According to the Daily Montanan, a class-action lawsuit has been filed against the State of Montana. This lawsuit challenges the constitutionality of a licensing fee structure imposed on non-resident investment adviser representatives and securities salespersons, alleging it violates the privileges and immunities clause of the United States Constitution.
Background of the Case
The lawsuit, as reported by the Daily Montanan, centers around state legislation in 2019 which increased the licensing fees of investment adviser representatives and securities salespersons but permitted Montana residents to apply for a refund, while out-of-state investment adviser representatives and securities salespersons were ineligible.
This differential rate is noted on the website of the Montana Commissioner of Securities and Insurance, which states that “[i]f you are a Montana [investment adviser representative], you will first fund the account and then request a refund of $50….” See https://csimt.gov/investment-advisers-investment-adviser-representatives/ .
The Daily Montanan notes that this legislative measure was controversial from the outset of its proposal with lawmakers and witnesses raising concerns about its constitutionality under the privileges and immunities clause of the U.S. Constitution which prohibits states from discriminating against residents of other states in favor of their own residents. The plaintiffs in the class-action lawsuit assert that the Montana Supreme Court has previously upheld this clause, emphasizing the right of nonresidents to work in the state without facing discrimination based on state residency. The lawsuit argues that Montana’s fee structure for nonresident investment adviser representatives and securities salespersons does not align with any substantial state interest, thus violating this constitutional provision.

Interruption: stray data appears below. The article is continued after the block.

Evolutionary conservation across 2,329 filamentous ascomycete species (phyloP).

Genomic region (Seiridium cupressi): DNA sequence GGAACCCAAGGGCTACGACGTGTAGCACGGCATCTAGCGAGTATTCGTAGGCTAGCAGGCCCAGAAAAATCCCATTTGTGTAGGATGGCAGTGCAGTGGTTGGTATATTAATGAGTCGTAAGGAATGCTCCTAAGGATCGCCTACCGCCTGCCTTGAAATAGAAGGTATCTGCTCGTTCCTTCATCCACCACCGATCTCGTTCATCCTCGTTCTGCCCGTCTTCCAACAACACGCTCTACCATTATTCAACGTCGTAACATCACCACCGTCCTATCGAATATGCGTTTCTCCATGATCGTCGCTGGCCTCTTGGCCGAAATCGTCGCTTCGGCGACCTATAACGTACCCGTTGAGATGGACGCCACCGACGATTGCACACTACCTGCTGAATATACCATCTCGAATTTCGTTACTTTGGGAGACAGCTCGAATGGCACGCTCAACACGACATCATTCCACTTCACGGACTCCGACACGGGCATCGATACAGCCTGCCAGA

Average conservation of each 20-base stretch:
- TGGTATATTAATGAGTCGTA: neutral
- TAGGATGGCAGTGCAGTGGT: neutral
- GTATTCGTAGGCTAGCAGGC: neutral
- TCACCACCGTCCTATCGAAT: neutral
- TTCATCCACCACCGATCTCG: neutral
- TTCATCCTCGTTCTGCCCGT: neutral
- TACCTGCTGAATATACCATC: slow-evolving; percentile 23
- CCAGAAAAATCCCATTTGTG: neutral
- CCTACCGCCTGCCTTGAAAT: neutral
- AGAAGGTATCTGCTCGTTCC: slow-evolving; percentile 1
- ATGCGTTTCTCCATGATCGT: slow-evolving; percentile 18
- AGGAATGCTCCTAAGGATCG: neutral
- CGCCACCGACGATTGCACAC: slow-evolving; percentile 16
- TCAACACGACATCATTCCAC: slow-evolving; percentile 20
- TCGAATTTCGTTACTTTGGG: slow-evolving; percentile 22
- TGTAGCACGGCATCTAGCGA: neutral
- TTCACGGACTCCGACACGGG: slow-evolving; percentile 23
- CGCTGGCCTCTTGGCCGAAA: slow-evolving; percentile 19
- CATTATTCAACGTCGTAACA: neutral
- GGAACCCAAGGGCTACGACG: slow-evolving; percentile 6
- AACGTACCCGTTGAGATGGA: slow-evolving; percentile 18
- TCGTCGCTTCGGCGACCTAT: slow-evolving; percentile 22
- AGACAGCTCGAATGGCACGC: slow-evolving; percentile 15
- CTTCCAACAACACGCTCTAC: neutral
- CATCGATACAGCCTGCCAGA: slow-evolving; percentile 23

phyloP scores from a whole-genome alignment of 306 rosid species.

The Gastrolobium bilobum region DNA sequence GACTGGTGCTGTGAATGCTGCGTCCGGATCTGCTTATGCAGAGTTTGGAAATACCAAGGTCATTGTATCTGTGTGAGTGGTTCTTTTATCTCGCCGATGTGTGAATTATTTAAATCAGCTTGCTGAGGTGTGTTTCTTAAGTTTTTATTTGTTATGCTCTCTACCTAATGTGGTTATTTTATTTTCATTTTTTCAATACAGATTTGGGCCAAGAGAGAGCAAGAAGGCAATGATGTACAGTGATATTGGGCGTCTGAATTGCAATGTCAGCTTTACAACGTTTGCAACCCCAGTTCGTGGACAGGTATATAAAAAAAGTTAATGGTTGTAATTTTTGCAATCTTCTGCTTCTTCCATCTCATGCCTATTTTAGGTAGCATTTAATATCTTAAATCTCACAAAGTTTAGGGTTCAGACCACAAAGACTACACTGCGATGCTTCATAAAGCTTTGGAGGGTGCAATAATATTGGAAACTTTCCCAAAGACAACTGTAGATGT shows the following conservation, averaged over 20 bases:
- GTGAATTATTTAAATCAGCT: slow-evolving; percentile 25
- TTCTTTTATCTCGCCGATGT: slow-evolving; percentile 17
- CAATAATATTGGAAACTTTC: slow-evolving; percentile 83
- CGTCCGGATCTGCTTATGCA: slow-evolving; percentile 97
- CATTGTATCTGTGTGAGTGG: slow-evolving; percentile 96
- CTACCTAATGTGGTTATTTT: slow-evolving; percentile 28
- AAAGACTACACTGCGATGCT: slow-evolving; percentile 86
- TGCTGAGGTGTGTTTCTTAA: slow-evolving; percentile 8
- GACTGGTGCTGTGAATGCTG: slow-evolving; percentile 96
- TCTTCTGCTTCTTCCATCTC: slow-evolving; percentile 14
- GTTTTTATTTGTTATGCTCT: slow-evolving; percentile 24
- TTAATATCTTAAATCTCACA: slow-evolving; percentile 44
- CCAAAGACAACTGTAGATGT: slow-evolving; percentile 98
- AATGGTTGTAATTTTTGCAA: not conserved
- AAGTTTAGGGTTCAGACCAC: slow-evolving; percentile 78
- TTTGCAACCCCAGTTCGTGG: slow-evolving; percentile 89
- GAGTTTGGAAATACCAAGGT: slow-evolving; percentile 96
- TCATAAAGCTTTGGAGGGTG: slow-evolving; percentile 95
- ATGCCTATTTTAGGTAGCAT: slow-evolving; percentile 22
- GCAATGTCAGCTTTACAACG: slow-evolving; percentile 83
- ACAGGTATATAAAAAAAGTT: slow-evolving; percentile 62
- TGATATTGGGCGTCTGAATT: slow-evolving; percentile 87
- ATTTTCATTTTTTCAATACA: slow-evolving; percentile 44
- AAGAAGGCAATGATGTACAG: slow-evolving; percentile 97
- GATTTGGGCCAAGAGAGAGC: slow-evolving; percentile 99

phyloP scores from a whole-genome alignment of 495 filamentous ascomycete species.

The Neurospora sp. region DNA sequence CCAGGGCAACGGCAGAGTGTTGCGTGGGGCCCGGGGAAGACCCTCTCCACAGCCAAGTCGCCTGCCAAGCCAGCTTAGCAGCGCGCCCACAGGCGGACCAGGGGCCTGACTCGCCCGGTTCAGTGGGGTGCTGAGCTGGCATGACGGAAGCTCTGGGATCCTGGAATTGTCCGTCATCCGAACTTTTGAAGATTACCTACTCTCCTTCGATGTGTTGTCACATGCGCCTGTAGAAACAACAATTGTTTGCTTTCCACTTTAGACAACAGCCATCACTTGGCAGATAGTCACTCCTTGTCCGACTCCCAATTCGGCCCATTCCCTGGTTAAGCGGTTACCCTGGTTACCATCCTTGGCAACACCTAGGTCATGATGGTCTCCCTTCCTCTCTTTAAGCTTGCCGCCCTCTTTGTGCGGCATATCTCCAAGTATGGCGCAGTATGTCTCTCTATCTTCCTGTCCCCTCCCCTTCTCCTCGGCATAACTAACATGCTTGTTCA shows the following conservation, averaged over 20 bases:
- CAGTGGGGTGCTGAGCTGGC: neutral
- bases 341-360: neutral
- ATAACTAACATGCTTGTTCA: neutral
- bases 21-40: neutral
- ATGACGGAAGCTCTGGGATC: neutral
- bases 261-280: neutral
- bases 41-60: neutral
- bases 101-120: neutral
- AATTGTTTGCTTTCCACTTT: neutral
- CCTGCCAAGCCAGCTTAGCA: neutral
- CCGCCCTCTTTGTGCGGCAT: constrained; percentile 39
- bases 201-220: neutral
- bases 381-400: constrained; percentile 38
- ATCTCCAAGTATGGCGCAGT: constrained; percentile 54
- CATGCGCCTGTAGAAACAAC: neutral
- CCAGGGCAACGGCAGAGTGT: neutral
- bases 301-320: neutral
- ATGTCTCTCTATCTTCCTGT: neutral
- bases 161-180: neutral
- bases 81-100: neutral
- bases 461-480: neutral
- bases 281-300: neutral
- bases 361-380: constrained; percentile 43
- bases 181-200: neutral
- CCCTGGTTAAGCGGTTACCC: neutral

The lawsuit seeks a declaratory judgment that the statutory provision (Mont. Code Ann. Section 30-10-209(2)(i)) is unconstitutional, an injunction prohibiting the State of Montana from charging a different fee for non-resident investment adviser representatives and securities salespersons, damages incurred by the lead plaintiff and class and reasonable attorney fees.
The information contained in this blog post is general in nature, intended for educational purposes only and is not intended to be a comprehensive analysis of this topic. This is merely a summary of the new article and underlying lawsuit. Please read the article in the Daily Montanan in its entirety and the linked Class-Action Complaint at https://dailymontanan.com/2024/01/12/class-action-lawsuit-claims-montana-discriminates-against-out-of-state-financial-advisers/ . RIA Compliance Consultants, Inc. has not verified the accuracy of the article or the allegations within the underlying lawsuit. This post is not intended to constitute compliance consulting advice or apply to any particular investment adviser firm’s specific situation. RIA Compliance Consultants, Inc. is not a law firm and does not provide legal services. This blog post should not be considered legal advice. For more information about the limitations of this blog post and information on our website, please see our Disclosures webpage.